Tuesday, February 02, 2010

After the Big Freeze

It's been snowing again today, gently, and I think most people are looking at it and thinking "Oh come ON now, enough already! We've had the snow and we don't need an encore."

I was watching a programme tonight about what has become known as The Big Freeze: I had recorded it but it was first broadcast on January 14, right in the middle of all the snow.

It was all about whether in future we will think it's worth spending billions of pounds on extra snowploughs and other snow-clearing equipment. My guess is that we won't. By April we will have forgotten all about it and will be dealing with next winter by the fingers-crossed method which has worked pretty well for the past twenty years or so.

So what is the lasting damage? Lots of holes in the road, that's what, some of them several inches deep. They will cost a lot to mend and if Leeds City Council has mended them all by next winter I will be astonished.

I think there has also been a huge decrease in the country's wildlife, and we perhaps won't know the full effect of that for some months to come.

But I'm noticing it in our garden. I feed the birds all year round, and every day in the frozen weather I put out water - sometimes several times a day.

One instant change was that all the birds suddenly looked like little round balls, as they fluffed up their feathers against the cold and became almost spherical - I haven't seen that for years.

During the time of the snow itself, I noticed several kinds of birds passing through - flocks of long-tailed tits, and blackcaps (which look like sparrows with - well - black caps if they're male, and ginger caps if they're female). Those aren't very common round here. There were plenty of bluetits, great tits and the smaller coal tits. Of the larger birds, there were mistle thrushes, which visit only occasionally.

And there were the usual woodpigeons, collared doves, blackbirds, magpies and jays, and a pair of robins which are still very much around.

But usually, in our garden, there are two separate flocks of sparrows. I've been looking after them and feeding them for years. I've even learned to make the call that they make to each other when they notice me putting food out and whenever I made the call - a series of little clicks is my best description - they would echo it and flit towards the bird table.

Since about the third day of heavy snow, I haven't seen any of them at all.

Now it's possible they've gone somewhere else - but I can't think why they would, when they always live here and there was always plenty of food for them and cover in the foliage in our garden.

So I think that, sadly, they probably haven't survived the cold. Why the other small birds - such as bluetits - should survive and not the sparrows, I'm don't know.

I hope the sparrows will come back, but I fear that they won't. And I think that my little flocks of sparrows are probably the tip of a very large iceberg of lost British wildlife.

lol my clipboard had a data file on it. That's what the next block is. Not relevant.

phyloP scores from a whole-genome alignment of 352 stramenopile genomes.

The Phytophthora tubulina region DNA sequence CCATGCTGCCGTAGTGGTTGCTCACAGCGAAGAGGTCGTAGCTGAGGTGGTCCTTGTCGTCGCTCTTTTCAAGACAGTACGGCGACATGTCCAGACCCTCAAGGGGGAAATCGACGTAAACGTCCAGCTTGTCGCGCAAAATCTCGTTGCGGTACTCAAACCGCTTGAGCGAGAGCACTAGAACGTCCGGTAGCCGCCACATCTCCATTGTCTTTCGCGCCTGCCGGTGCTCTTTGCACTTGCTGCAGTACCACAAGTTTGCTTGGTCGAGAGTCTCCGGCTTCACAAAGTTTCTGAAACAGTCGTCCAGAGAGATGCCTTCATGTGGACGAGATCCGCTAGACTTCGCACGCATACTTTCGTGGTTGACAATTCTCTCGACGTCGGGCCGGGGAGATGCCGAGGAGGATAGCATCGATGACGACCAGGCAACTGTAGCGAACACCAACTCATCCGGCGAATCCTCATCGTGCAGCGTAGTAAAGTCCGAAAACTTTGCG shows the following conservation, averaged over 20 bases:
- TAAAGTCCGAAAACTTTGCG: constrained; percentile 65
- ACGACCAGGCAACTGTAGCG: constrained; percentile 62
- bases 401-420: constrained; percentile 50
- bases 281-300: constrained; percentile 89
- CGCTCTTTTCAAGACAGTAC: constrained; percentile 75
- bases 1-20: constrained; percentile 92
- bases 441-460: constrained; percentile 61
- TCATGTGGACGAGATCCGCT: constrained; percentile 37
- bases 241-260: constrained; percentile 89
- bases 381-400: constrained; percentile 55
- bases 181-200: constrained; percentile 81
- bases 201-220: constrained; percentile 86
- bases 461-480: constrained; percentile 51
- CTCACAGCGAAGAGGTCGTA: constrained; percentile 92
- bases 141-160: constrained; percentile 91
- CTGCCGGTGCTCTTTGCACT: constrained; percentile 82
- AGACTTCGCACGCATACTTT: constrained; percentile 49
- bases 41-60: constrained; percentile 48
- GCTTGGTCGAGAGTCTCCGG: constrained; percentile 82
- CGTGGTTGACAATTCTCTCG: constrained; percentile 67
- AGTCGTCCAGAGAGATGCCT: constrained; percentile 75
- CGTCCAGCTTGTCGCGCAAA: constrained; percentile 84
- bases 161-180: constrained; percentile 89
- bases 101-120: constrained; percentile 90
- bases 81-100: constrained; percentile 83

Anonymous David said...

So much for the fall-of-a sparrow theory. That's truly sad.

12:03 am  
Blogger rhymeswithplague said...

All sparrows eventually fall for one final time, as do those who watch them. It proves nothing.

The Gospel of Matthew, tenth chapter, to which David is alluding, says "And are not two sparrows sold for a farthing? and one of them shall not fall to the ground without your Father. But the very hairs of your head are all numbered. Fear not, therefore, ye are of more value than many sparrows."

Note it doesn't say "without your father preventing it from freezing to death." That is not the implication. The implication is "without your father's knowledge" or perhaps "without your father's presence."

It only proves that our plan does not resemble his plan.

It's not where you go, it's with whom you make the trip.

I'm not saying this very well, so I think I'll stop.

2:34 pm  
Blogger Yorkshire Pudding said...

I am equally worried about reduction in the numbers of garden birds. They had a long cold spell to get through in spite of people like you and me crazily feeding them and maintaining unfrozen water supplies. Back in 1963 bird numbers dipped significantly but proportionately there were far more birds to begin with.

5:02 pm  
Blogger WendyCarole said...

sorry to hear about your sparrows.

We stil have lots visiting outr small yard thankfully. I did worry about the second collar dove but s/he turned up thenext day

7:45 pm  
Blogger Daphne said...

David - I had never heard this phrase before in my life. Oops!
Bob - - so I'm glad that you explained it! Thank you.
YP - it simply hadn't occurred to me that in 1963 there were more birds to start with: I'm sure you're right.
WendyCarole - I'm glad you still have sparrows, that's good news.

11:00 pm  
Anonymous Jo said...

I think they are hiding.... have you looked behind the sofa?

11:34 pm  
Blogger Katherine said...

How nice that people like you and YP feed the birds and look after them in these hard weather times. Good on you!

9:53 am  

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